Here's an isolated
track just to work on our Ionian mode.
The Ionian mode, actually,
as you all know from watching my
lessons on modes, is the first mode.
So, first motive you
know your major scale,
boom you already know your Ionian mode.
[LAUGH] So for this one,
I enlisted the help
of my good buddy Mister Chuck Lobe playing
guitar on this, it's in the concert F,
so for us alto players it's D major,
D major seven, and if you're playing
tenor, you're playing a B flat instrument,
you're playing in the key of G major.
So, this is just a chance just to
explore our first mode, the Ionian mode.
And a lot times, we think of chords as
just being arpeggios, but the beauty of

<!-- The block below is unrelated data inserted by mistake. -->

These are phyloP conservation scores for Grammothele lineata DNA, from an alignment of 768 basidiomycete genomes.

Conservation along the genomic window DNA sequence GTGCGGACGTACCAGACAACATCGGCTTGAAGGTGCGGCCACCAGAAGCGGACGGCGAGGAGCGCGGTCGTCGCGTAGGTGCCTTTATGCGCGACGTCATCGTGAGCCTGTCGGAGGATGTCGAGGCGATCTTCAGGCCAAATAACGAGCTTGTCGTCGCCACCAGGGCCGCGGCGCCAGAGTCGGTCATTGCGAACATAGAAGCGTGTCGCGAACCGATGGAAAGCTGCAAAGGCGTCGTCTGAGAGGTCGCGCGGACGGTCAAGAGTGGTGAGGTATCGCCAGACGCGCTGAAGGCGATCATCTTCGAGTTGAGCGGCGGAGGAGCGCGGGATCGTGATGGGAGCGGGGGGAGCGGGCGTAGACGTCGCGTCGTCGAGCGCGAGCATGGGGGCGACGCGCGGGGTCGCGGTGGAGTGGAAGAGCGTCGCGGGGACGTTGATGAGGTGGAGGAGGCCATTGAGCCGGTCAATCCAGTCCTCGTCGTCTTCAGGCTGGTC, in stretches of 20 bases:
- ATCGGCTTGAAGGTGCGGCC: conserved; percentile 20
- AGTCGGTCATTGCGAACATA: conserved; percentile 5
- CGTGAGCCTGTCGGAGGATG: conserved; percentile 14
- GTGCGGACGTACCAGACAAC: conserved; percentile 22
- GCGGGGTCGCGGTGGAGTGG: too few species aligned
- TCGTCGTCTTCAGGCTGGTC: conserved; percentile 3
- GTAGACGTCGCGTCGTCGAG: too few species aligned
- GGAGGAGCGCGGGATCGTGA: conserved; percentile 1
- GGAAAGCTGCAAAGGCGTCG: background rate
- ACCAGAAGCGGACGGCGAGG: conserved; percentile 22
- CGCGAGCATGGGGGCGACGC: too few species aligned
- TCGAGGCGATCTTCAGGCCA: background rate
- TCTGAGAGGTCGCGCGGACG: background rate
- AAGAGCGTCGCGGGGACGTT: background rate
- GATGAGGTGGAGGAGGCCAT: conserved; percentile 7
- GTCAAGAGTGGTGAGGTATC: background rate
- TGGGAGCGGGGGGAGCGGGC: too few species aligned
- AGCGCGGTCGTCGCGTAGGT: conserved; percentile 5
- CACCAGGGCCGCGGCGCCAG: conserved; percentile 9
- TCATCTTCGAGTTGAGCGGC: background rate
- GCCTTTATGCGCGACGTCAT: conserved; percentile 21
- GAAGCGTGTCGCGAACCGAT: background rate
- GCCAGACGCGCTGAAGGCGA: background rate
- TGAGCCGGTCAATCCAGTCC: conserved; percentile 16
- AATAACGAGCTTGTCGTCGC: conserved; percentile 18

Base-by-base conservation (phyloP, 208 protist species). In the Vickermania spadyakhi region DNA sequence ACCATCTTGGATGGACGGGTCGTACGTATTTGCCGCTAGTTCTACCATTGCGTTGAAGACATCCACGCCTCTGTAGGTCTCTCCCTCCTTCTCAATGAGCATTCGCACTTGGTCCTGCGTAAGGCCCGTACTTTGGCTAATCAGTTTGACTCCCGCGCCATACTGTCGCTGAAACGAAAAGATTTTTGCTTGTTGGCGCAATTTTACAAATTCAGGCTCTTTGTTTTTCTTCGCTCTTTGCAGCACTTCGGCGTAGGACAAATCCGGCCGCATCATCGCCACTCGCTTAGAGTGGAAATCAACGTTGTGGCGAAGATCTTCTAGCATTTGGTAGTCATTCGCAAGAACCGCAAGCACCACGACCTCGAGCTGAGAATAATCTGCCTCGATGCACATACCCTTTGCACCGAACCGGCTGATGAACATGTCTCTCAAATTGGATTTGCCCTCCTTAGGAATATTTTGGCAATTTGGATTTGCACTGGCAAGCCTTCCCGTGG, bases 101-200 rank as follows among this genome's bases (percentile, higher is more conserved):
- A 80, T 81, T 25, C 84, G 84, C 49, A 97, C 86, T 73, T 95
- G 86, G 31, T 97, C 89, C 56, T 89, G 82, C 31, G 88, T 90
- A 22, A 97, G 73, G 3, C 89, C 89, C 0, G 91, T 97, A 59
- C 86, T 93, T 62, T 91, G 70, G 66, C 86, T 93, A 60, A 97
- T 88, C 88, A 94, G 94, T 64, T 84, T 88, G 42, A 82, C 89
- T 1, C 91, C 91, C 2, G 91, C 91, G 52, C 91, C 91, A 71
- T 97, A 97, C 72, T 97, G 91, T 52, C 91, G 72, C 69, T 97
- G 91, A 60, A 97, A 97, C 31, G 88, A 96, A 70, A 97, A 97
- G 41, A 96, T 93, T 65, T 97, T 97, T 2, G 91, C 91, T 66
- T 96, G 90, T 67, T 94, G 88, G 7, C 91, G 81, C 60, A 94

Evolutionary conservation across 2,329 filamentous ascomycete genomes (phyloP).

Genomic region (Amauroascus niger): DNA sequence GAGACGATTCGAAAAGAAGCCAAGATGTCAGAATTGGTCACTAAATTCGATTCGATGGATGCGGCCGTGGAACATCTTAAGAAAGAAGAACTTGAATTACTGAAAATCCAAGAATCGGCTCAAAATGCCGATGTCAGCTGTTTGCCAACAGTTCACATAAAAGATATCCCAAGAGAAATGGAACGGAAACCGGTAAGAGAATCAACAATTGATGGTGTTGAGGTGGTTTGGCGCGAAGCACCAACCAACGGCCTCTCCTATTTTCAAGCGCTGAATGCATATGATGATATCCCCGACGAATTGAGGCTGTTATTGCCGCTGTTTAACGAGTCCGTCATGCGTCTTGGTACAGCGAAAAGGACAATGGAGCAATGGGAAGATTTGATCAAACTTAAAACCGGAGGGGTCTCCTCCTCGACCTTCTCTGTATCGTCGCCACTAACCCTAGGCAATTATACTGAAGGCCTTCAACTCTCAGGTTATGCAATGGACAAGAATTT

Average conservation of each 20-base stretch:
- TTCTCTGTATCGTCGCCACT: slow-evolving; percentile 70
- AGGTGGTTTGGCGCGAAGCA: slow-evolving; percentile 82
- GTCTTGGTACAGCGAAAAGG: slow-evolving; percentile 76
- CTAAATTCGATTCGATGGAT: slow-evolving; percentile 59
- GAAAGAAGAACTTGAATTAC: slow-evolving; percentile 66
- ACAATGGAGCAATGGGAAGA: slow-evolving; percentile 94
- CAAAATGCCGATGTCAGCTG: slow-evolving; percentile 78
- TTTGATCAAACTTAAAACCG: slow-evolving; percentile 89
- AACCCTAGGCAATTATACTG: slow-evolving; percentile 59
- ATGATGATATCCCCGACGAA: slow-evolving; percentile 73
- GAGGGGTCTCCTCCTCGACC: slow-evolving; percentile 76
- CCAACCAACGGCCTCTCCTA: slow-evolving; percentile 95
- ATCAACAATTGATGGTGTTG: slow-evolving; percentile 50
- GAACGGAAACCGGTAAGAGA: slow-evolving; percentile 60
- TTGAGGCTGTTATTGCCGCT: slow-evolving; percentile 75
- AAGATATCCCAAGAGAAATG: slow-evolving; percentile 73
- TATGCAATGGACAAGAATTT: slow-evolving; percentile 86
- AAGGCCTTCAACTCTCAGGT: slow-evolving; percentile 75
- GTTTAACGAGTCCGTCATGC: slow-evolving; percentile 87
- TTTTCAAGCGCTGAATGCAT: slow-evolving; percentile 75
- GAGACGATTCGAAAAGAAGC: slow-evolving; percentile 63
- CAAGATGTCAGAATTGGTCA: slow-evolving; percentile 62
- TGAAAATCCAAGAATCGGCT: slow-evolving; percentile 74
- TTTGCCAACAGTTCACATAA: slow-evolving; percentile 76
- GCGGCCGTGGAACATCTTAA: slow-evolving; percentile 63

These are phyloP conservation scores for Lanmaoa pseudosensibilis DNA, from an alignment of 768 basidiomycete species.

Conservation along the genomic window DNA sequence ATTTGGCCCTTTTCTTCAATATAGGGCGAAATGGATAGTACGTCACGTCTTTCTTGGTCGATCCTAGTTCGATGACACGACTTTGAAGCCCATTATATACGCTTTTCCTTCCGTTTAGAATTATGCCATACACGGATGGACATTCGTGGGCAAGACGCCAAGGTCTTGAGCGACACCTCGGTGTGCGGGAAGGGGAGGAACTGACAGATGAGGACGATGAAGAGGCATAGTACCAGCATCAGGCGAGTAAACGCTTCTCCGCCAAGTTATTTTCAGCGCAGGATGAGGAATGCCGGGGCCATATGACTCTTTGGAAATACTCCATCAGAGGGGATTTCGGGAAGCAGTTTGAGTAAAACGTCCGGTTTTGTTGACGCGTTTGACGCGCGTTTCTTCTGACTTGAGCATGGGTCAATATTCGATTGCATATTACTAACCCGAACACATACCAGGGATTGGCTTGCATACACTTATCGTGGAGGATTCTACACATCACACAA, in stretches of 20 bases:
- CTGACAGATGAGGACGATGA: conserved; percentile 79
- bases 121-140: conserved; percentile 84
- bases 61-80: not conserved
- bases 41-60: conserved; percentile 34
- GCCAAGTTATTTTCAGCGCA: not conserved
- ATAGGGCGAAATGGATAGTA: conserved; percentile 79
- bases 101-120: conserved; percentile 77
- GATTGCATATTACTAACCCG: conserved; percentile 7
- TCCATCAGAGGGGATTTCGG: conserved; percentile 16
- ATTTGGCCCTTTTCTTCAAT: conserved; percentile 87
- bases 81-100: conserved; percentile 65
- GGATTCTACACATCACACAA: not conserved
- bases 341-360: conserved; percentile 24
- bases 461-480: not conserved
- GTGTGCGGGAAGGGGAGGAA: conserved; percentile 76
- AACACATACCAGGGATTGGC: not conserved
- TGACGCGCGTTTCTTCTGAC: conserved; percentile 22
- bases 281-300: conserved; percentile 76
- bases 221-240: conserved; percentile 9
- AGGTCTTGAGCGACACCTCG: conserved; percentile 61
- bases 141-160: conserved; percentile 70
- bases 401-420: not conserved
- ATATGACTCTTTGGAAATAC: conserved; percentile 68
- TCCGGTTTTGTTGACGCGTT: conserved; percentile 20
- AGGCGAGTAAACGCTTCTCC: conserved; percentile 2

a mode is that, you're thinking in
more in terms of an entire scale, and
it's not so much a matter of thinking
about the arpeggio structure.
No matter what kind of chord
you're playing over In my opinion,
making sure you're
thinking about the chord,
the Arpeggio notes, the root,
third, fifth, and the seventh.
Those are our target notes.
But in this case we're thinking
about the scale completely.
So, here's our track, it's just Chuck
playing guitar in concert F major.
And I'm going to play the track, and
you have the track right there, so
you've got Chuck right there with you.
It lasts for about a minute and
half so experiment with it.
I'm going to give you some examples,
going to start off really
just kind of playing simply and
maybe play a little bit more as I play.
I'm going to start by
playing more arpeggio things,
more the different seventh and exploiting
those as my melody target notes.
Then I'm going to move a little bit more,
and then even use some chromaticism too.
But the main thing is to stick
with that first Ionian mode.
So here we go.
This is the Ionian mode.
A one, two, a one, two, three.